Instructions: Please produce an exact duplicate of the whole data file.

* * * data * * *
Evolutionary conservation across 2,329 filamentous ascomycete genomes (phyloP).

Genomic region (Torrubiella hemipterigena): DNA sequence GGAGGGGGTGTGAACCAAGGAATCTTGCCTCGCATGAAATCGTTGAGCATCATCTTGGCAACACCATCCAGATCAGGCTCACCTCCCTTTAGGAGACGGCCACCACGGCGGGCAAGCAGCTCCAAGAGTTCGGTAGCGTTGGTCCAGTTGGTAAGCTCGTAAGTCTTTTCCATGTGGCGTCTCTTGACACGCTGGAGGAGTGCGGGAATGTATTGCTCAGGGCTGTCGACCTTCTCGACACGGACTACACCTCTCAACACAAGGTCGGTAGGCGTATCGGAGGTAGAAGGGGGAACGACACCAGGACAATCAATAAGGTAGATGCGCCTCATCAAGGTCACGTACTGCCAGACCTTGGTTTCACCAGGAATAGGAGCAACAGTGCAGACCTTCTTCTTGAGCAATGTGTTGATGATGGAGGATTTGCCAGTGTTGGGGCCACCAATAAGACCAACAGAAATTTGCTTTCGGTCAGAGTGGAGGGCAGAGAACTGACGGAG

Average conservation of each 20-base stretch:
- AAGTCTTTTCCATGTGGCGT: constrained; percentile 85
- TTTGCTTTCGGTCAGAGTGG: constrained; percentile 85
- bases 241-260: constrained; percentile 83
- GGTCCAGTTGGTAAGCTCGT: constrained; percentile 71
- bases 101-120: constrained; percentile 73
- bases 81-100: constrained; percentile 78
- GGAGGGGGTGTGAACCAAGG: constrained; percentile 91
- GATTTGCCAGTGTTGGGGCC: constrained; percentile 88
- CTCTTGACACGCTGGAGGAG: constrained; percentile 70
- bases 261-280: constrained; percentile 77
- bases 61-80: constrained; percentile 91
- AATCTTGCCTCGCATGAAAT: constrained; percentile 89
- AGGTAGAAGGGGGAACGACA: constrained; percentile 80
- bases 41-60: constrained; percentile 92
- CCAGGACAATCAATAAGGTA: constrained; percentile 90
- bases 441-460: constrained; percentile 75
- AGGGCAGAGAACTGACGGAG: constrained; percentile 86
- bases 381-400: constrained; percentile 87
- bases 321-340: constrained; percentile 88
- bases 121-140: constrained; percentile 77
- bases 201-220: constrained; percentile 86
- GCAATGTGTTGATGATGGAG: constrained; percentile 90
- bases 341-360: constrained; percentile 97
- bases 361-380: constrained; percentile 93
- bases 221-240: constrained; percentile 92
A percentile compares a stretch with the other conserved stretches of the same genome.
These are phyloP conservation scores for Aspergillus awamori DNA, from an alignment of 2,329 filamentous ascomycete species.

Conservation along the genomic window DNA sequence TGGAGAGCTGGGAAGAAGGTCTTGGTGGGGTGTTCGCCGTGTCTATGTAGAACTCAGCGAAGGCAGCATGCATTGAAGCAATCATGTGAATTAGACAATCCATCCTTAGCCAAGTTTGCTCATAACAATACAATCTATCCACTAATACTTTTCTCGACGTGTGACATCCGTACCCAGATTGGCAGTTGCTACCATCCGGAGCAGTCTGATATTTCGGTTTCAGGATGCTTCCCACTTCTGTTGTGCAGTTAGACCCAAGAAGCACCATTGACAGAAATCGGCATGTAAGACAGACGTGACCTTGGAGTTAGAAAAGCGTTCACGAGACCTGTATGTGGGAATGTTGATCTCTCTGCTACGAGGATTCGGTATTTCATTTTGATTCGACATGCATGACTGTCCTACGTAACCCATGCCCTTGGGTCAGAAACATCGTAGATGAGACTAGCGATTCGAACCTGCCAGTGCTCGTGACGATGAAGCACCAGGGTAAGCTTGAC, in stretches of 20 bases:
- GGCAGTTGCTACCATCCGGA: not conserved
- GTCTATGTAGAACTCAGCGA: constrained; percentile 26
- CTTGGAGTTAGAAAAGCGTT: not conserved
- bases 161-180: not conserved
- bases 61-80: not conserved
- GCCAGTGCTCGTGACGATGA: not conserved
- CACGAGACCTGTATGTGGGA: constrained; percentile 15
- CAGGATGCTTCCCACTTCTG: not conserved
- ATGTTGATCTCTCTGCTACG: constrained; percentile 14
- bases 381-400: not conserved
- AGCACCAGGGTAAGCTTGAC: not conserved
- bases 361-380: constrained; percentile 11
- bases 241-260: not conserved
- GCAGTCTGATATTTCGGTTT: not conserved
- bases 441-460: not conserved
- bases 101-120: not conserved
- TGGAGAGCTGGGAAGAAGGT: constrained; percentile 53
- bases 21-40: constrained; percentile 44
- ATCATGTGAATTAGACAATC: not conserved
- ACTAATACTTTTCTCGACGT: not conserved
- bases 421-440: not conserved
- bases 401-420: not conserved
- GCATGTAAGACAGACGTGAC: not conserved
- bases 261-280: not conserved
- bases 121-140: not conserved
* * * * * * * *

Evolutionary conservation across 2,329 filamentous ascomycete genomes (phyloP).

Genomic region (Torrubiella hemipterigena): DNA sequence GGAGGGGGTGTGAACCAAGGAATCTTGCCTCGCATGAAATCGTTGAGCATCATCTTGGCAACACCATCCAGATCAGGCTCACCTCCCTTTAGGAGACGGCCACCACGGCGGGCAAGCAGCTCCAAGAGTTCGGTAGCGTTGGTCCAGTTGGTAAGCTCGTAAGTCTTTTCCATGTGGCGTCTCTTGACACGCTGGAGGAGTGCGGGAATGTATTGCTCAGGGCTGTCGACCTTCTCGACACGGACTACACCTCTCAACACAAGGTCGGTAGGCGTATCGGAGGTAGAAGGGGGAACGACACCAGGACAATCAATAAGGTAGATGCGCCTCATCAAGGTCACGTACTGCCAGACCTTGGTTTCACCAGGAATAGGAGCAACAGTGCAGACCTTCTTCTTGAGCAATGTGTTGATGATGGAGGATTTGCCAGTGTTGGGGCCACCAATAAGACCAACAGAAATTTGCTTTCGGTCAGAGTGGAGGGCAGAGAACTGACGGAG

Average conservation of each 20-base stretch:
- AAGTCTTTTCCATGTGGCGT: constrained; percentile 85
- TTTGCTTTCGGTCAGAGTGG: constrained; percentile 85
- bases 241-260: constrained; percentile 83
- GGTCCAGTTGGTAAGCTCGT: constrained; percentile 71
- bases 101-120: constrained; percentile 73
- bases 81-100: constrained; percentile 78
- GGAGGGGGTGTGAACCAAGG: constrained; percentile 91
- GATTTGCCAGTGTTGGGGCC: constrained; percentile 88
- CTCTTGACACGCTGGAGGAG: constrained; percentile 70
- bases 261-280: constrained; percentile 77
- bases 61-80: constrained; percentile 91
- AATCTTGCCTCGCATGAAAT: constrained; percentile 89
- AGGTAGAAGGGGGAACGACA: constrained; percentile 80
- bases 41-60: constrained; percentile 92
- CCAGGACAATCAATAAGGTA: constrained; percentile 90
- bases 441-460: constrained; percentile 75
- AGGGCAGAGAACTGACGGAG: constrained; percentile 86
- bases 381-400: constrained; percentile 87
- bases 321-340: constrained; percentile 88
- bases 121-140: constrained; percentile 77
- bases 201-220: constrained; percentile 86
- GCAATGTGTTGATGATGGAG: constrained; percentile 90
- bases 341-360: constrained; percentile 97
- bases 361-380: constrained; percentile 93
- bases 221-240: constrained; percentile 92
A percentile compares a stretch with the other conserved stretches of the same genome.
These are phyloP conservation scores for Aspergillus awamori DNA, from an alignment of 2,329 filamentous ascomycete species.

Conservation along the genomic window DNA sequence TGGAGAGCTGGGAAGAAGGTCTTGGTGGGGTGTTCGCCGTGTCTATGTAGAACTCAGCGAAGGCAGCATGCATTGAAGCAATCATGTGAATTAGACAATCCATCCTTAGCCAAGTTTGCTCATAACAATACAATCTATCCACTAATACTTTTCTCGACGTGTGACATCCGTACCCAGATTGGCAGTTGCTACCATCCGGAGCAGTCTGATATTTCGGTTTCAGGATGCTTCCCACTTCTGTTGTGCAGTTAGACCCAAGAAGCACCATTGACAGAAATCGGCATGTAAGACAGACGTGACCTTGGAGTTAGAAAAGCGTTCACGAGACCTGTATGTGGGAATGTTGATCTCTCTGCTACGAGGATTCGGTATTTCATTTTGATTCGACATGCATGACTGTCCTACGTAACCCATGCCCTTGGGTCAGAAACATCGTAGATGAGACTAGCGATTCGAACCTGCCAGTGCTCGTGACGATGAAGCACCAGGGTAAGCTTGAC, in stretches of 20 bases:
- GGCAGTTGCTACCATCCGGA: not conserved
- GTCTATGTAGAACTCAGCGA: constrained; percentile 26
- CTTGGAGTTAGAAAAGCGTT: not conserved
- bases 161-180: not conserved
- bases 61-80: not conserved
- GCCAGTGCTCGTGACGATGA: not conserved
- CACGAGACCTGTATGTGGGA: constrained; percentile 15
- CAGGATGCTTCCCACTTCTG: not conserved
- ATGTTGATCTCTCTGCTACG: constrained; percentile 14
- bases 381-400: not conserved
- AGCACCAGGGTAAGCTTGAC: not conserved
- bases 361-380: constrained; percentile 11
- bases 241-260: not conserved
- GCAGTCTGATATTTCGGTTT: not conserved
- bases 441-460: not conserved
- bases 101-120: not conserved
- TGGAGAGCTGGGAAGAAGGT: constrained; percentile 53
- bases 21-40: constrained; percentile 44
- ATCATGTGAATTAGACAATC: not conserved
- ACTAATACTTTTCTCGACGT: not conserved
- bases 421-440: not conserved
- bases 401-420: not conserved
- GCATGTAAGACAGACGTGAC: not conserved
- bases 261-280: not conserved
- bases 121-140: not conserved